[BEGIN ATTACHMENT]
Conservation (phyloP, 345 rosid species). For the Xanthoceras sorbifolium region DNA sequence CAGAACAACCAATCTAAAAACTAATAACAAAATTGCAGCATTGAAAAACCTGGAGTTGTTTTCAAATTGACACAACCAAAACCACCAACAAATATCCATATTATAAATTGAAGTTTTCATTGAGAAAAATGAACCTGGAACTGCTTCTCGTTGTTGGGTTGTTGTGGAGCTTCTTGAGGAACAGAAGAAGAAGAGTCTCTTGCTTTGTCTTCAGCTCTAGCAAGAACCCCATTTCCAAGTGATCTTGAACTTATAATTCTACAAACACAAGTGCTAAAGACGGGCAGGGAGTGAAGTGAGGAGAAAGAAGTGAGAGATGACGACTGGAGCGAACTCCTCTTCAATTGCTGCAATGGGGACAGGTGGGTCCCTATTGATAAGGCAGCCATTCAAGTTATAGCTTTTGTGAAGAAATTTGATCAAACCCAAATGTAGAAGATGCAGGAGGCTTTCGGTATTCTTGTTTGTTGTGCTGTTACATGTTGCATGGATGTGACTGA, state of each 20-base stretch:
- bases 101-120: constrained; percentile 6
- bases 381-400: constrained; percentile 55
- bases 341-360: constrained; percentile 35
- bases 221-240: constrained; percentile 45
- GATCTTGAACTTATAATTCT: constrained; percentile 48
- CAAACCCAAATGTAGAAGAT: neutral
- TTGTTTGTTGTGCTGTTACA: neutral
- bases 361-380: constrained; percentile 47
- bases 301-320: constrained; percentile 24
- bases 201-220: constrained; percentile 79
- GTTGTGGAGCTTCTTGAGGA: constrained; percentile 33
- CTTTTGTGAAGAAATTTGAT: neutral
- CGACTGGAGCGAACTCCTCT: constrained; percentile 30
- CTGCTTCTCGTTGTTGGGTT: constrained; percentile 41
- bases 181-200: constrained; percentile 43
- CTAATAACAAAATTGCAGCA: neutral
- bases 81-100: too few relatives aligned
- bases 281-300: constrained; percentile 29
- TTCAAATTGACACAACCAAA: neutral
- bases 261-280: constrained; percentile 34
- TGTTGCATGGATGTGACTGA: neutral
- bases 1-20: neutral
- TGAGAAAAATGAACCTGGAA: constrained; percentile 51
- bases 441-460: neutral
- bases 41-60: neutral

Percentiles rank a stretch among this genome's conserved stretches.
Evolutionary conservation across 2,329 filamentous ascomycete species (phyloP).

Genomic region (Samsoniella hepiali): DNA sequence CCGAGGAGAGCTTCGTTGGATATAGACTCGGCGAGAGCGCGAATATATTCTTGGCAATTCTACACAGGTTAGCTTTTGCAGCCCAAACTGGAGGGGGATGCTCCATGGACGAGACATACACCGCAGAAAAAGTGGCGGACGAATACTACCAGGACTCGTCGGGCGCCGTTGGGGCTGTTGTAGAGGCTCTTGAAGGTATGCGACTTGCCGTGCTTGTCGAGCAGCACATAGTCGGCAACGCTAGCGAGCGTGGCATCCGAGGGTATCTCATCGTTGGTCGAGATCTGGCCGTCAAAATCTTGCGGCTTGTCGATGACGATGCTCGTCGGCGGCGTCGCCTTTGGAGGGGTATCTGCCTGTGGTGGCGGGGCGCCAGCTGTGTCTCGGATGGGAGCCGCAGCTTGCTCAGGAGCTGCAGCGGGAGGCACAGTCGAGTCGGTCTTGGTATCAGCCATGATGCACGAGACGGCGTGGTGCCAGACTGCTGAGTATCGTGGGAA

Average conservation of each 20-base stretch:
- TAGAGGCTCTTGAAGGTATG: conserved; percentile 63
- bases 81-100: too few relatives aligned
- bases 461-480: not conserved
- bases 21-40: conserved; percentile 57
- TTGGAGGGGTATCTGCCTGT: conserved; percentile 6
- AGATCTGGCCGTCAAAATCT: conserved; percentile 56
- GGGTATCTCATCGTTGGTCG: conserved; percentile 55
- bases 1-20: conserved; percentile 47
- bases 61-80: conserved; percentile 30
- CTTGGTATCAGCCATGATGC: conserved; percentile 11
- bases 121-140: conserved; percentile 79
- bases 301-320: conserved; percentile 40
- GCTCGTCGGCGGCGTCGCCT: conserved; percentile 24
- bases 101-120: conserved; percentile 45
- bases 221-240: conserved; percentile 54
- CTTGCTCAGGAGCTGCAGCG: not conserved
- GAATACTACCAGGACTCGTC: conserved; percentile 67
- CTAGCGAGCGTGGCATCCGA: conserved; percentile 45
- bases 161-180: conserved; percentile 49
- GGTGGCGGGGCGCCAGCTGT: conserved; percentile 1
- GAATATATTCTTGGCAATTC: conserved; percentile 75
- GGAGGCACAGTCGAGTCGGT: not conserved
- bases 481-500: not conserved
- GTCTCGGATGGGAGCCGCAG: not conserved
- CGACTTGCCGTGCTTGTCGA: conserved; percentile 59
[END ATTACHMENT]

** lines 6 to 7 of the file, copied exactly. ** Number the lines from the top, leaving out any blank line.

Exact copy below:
- GATCTTGAACTTATAATTCT: constrained; percentile 48
- CAAACCCAAATGTAGAAGAT: neutral